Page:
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Case endings of nouns. Impersonal case endings

Which case endings have nouns? The answer to this question you will find in the materials of the article. Also, we will tell you about how the case endings of nouns of different declensions differ, and give some examples.

General information

Knowing how words vary by case are extremely important. After all, the spelling of case endings brings a lot of problems during the creation of a literate text. It should be noted that the choice of a particular letter in nouns depends entirely on what kind of declination they refer to. By the way, errors in writing endings -i or -e arise only in some case forms: dative, genitive and prepositional cases. That's why they are recommended to remember.

What is declination? Types of declensions

Nominal parts of speech in the Russian language are declined in accordance with the adjective type, as well as the substantive and pronominal type. In this article, we are only interested in substantive declination. It is subdivided into three subtypes. Let's consider them in more detail:

  1. The first declension changes the nouns (in the singular) of the general (crybaby), the male (papa) and the female (mama) gender, which have the endings -a or -a in the nominative case.
  2. By the 2nd declension the nouns (in the singular) of the masculine gender have a zero ending (nail, house) or the ending -e, -o (domicile, house), and also the middle genus with the endings -e, -e and - O (field, spear, window) in the nominative case.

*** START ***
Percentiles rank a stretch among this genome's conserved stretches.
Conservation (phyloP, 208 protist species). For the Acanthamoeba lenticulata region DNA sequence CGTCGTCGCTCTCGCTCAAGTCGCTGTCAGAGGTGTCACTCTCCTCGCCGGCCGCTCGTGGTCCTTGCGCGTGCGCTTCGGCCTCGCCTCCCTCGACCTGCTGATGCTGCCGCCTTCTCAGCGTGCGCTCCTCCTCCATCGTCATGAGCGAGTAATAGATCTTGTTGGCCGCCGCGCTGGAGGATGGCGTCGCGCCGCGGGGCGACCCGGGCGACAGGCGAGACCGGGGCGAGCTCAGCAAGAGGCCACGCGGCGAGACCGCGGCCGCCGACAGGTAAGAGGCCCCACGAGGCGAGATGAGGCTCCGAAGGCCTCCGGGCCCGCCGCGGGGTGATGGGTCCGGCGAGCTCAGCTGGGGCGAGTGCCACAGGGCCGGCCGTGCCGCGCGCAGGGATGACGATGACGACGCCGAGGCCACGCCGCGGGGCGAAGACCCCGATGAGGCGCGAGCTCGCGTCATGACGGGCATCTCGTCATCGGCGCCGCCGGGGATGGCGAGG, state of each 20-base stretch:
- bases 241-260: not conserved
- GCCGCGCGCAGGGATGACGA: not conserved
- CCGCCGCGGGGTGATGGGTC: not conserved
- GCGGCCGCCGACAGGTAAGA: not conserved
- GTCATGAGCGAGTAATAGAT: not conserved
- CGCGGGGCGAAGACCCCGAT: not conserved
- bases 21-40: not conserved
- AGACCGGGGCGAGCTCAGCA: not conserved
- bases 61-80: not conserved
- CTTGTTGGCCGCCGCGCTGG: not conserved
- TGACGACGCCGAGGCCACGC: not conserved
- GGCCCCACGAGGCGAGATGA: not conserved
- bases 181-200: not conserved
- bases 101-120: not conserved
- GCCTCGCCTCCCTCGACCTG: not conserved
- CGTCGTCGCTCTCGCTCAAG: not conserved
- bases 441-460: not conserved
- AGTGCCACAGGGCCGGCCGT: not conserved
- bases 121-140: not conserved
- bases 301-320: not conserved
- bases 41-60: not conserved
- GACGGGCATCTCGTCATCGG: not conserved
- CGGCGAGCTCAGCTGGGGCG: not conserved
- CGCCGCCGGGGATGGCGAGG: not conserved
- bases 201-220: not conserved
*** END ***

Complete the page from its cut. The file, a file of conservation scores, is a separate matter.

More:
3. By the 3rd declension the nouns (in the singular) of the feminine gender change, which end in a sibilant or soft consonant (for example, pride, thought, branch). If such a word has a sibilant consonant at the end, then its affiliation to the third declension should be indicated by a soft sign (for example, a mouse, rye, oven, etc.).

Case endings of singular nouns

To correctly write, for example, a letter, it is desirable to know all possible endings of nouns of different declensions. To do this, one should declare the corresponding words by case.

Nouns of the 1st declension

  1. The nominative case (who? What?) - dad (a), will (a), Kol (I), Yul (y).
  2. The case of genitive (of whom?) - dad (s), will (s), Col (i), Yul (s).
  3. Dative case (to whom?) - dad (e), iv (e), Kol (e), Yul (e).
  4. The case of accusative (what? Whom?) - dad (y), will (y), Kol (yu), Yul (yu).
  5. The instrumental case (than? By whom?) - dad (ow), willow (s), Kol (s), Yul (s).
  6. The prepositional case (about what? About?) - o dad (e), oviv (e), o Kol (e), o Yul (e).